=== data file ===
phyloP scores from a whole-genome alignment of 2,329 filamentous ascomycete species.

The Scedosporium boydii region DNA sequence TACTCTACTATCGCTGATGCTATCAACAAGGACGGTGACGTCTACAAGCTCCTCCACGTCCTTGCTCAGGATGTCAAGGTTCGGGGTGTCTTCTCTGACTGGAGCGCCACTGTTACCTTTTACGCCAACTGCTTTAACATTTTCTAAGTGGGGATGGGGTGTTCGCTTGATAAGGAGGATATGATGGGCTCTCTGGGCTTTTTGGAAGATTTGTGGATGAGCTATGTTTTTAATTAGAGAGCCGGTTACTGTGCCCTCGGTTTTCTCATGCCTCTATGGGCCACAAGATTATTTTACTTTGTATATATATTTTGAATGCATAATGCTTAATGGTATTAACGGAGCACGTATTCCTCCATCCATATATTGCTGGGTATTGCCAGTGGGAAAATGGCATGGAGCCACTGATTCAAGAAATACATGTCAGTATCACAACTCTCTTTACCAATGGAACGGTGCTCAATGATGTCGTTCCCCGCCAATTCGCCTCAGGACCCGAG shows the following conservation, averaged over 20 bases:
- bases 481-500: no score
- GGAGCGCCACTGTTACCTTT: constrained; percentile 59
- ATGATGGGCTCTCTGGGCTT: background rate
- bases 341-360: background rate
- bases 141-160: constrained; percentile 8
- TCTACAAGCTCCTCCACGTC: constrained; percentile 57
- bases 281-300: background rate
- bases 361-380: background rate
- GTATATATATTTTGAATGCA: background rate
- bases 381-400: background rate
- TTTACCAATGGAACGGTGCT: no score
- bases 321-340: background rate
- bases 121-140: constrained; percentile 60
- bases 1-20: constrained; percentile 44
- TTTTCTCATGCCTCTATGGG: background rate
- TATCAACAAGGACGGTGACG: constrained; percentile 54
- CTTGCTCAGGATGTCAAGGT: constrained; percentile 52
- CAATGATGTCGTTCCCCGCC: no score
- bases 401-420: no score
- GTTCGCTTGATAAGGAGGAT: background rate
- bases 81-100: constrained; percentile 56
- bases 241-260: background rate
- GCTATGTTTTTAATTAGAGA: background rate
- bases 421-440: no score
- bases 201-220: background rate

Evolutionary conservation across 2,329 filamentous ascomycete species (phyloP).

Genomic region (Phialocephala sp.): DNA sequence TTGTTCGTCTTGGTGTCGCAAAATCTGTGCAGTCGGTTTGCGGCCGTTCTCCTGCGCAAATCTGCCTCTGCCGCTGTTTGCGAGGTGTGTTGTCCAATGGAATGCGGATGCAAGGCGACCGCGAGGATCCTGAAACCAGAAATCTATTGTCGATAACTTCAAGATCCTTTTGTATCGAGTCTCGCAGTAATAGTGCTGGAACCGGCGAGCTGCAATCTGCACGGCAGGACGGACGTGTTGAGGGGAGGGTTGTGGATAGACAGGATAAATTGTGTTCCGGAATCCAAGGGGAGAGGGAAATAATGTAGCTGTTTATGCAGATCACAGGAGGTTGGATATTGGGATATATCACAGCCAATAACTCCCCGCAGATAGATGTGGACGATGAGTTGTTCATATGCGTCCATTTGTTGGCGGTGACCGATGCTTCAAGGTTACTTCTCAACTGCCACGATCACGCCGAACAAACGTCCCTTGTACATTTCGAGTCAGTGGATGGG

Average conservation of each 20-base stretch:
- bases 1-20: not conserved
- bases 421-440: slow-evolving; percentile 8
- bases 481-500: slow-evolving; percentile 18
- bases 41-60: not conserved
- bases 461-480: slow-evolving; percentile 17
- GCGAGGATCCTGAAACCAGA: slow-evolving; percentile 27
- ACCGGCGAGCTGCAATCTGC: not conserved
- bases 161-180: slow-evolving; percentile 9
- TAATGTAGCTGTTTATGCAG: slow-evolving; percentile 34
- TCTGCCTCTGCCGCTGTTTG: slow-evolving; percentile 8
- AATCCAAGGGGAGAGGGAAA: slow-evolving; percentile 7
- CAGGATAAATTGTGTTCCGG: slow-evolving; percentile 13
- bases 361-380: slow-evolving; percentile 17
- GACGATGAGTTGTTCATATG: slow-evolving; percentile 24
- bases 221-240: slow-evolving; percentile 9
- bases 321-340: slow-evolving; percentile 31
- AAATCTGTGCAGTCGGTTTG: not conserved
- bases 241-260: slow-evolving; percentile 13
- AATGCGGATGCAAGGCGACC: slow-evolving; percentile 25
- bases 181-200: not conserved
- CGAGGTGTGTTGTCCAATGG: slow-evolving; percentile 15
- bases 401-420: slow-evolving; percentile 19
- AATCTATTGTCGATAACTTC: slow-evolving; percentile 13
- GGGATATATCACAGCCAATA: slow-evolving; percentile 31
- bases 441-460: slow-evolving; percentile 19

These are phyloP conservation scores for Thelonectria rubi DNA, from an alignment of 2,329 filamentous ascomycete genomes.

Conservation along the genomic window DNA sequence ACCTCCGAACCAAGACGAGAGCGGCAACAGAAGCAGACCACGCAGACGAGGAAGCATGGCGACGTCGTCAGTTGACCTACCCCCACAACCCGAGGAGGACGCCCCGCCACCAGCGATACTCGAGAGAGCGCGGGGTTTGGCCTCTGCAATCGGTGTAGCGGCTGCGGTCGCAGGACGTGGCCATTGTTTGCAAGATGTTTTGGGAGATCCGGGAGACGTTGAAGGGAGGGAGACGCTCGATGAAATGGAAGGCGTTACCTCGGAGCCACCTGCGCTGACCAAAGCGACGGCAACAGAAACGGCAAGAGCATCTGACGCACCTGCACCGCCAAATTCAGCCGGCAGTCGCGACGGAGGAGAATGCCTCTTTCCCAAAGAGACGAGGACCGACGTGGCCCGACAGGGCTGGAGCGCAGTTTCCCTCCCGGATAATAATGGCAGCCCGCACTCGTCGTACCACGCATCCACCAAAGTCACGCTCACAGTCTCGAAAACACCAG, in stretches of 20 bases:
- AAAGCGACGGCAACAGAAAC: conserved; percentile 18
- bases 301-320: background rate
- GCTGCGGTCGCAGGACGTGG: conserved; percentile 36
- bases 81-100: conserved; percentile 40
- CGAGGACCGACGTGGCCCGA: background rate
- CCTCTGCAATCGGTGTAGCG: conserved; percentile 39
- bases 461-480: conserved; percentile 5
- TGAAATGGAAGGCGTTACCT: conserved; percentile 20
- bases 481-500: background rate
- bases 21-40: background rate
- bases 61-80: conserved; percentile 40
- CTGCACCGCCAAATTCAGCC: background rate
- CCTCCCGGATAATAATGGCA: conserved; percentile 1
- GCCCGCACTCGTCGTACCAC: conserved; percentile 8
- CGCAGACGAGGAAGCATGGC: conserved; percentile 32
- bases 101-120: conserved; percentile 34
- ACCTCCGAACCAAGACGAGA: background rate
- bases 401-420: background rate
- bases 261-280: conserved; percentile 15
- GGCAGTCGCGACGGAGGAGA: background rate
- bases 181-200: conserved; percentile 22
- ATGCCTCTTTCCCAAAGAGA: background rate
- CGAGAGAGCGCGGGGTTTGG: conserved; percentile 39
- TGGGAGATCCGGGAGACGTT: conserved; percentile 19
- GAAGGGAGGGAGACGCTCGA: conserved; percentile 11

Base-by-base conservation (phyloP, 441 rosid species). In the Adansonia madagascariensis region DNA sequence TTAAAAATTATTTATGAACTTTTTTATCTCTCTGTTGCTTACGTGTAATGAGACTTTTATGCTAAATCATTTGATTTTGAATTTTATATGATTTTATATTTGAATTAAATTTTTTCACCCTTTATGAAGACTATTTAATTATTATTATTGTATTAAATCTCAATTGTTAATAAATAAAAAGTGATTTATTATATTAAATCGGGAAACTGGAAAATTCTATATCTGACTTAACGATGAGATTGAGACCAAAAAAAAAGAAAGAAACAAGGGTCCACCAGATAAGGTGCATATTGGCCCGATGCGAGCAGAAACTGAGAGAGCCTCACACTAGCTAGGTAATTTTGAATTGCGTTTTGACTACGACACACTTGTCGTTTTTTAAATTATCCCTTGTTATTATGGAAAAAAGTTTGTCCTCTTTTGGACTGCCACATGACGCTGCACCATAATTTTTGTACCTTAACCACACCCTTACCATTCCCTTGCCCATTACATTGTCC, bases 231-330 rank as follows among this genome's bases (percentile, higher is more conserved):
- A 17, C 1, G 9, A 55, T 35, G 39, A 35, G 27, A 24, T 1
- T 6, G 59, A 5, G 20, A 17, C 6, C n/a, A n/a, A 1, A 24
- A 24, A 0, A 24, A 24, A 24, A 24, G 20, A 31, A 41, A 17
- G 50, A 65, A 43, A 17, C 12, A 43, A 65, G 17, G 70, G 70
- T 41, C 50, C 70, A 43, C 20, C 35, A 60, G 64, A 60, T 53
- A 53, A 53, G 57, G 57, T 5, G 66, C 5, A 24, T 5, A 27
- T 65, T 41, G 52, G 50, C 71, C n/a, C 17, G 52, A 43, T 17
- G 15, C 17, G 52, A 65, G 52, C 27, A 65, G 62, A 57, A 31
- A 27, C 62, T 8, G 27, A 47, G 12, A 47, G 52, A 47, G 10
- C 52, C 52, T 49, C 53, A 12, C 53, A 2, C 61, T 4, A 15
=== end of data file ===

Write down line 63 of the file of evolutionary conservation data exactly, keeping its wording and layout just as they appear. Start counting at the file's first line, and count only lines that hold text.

- CCTCTGCAATCGGTGTAGCG: conserved; percentile 39